shilpi24's curator insight, October 10, 1:37 AM
Share your insight
shilpi24's curator insight, October 10, 1:38 AM
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The case for just-in-time leadership

The case for just-in-time leadership | New Leadership | Scoop.it
Do you wake up each morning hell-bent on making someone at work miserable? Do you intentionally ignore people or purposely avoid giving them what they need to succeed? Are you totally oblivious to the affect your leadership has on those you lead? Sit in on one of my courses on self leadership and you might be surprised how many employees are convinced you do.

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donhornsby's curator insight, September 29, 9:51 AM
Your leadership is crucial to your people’s success, but it’s only one side of the leadership coin. The other side of the coin is self-leadership. These days of disruption and uncertainty demand developing new just-in-time strategies. Those strategies depend on successfully developing the proactive self-leadership skills and self-reliance of your individual contributors
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What Some Leaders Don't Want To Hear About Culture

What Some Leaders Don't Want To Hear About Culture | New Leadership | Scoop.it
As a leader, if you don’t like the culture that exists in your organization, you must understand your role in it, and your ability to address it.
 

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donhornsby's curator insight, August 16, 7:32 AM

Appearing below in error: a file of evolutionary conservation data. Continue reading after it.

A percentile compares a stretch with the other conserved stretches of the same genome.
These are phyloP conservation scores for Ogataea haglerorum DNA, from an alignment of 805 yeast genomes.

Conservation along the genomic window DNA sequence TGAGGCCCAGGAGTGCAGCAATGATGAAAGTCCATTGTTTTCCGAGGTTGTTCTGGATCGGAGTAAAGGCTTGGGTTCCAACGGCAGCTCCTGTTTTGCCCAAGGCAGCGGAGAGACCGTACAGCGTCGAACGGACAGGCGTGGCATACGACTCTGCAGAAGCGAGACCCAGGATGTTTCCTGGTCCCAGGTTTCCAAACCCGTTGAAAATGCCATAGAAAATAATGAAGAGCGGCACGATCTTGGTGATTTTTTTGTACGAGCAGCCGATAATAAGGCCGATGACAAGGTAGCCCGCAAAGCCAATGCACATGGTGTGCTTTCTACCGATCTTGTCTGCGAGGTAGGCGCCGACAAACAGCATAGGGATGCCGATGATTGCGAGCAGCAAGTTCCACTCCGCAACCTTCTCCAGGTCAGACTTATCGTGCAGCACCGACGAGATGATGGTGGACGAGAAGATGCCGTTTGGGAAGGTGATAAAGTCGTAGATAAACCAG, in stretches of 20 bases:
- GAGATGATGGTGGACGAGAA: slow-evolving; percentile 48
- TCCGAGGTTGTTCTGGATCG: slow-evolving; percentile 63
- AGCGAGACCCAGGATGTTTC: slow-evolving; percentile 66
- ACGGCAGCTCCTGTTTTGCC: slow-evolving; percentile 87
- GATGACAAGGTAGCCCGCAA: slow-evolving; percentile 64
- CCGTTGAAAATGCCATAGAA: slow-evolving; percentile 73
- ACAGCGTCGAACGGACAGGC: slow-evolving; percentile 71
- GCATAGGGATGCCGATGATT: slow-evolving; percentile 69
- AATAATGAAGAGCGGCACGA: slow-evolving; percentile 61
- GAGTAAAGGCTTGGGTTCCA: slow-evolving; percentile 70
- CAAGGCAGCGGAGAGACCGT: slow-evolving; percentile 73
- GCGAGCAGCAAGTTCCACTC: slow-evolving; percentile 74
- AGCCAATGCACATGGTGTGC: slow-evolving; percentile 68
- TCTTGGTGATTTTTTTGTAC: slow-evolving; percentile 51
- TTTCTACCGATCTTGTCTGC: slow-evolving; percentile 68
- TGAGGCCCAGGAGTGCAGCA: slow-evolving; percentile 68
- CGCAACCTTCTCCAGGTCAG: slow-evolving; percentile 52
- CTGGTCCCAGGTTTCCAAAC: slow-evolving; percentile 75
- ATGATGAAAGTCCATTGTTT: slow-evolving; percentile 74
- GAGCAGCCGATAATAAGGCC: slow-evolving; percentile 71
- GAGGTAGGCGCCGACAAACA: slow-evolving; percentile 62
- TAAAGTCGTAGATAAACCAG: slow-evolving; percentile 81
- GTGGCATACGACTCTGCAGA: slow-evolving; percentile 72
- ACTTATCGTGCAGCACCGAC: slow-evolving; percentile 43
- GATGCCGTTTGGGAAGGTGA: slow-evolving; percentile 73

The reality is leadership defines culture. People look to the leadership for their role models, for guides on how to behave. This goes for everything accountability, punctuality, sexual discrimination, etc., etc., if the boss practices these then the rest of the team will feel comfortable to follow suit. The leader sets the tone for whats acceptable. This is true for both positive traits as well as the negative traits mentioned above.
 
Susanna Lavialle's curator insight, August 21, 4:07 PM
So true. Leadership -> Culture
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Five Simple Tips For Building A More Emotionally Intelligent Team

Five Simple Tips For Building A More Emotionally Intelligent Team | New Leadership | Scoop.it

Getting smart people into your company is hard enough. Turning them all into great collaborators and risk-takers is even harder. Even on the most high-performing teams, coworkers don’t just openly share feedback and challenge each others’ ideas all on their own–managers need to create a culture that encourages this. And that usually requires building your team’s collective emotional intelligence. Here are a few straightforward (and entirely low-tech ways) to get started.


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The Learning Factor's curator insight, August 29, 9:17 PM

There’s no single hack for improving your team’s collective emotional intelligence. As a manager, it’s the small habits you perform and encourage that ripple outward.

Jose Luis Yañez's curator insight, September 1, 9:03 PM
Five Simple Tips For Building A More Emotionally Intelligent Team
Susanna Lavialle's curator insight, September 6, 6:19 PM
Very good points...I am hoping to become a better manager in the future - and trying to inspire my team members to do their best every day
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Ask Yourself These 5 Questions Before Deciding On A Leadership Style

Ask Yourself These 5 Questions Before Deciding On A Leadership Style | New Leadership | Scoop.it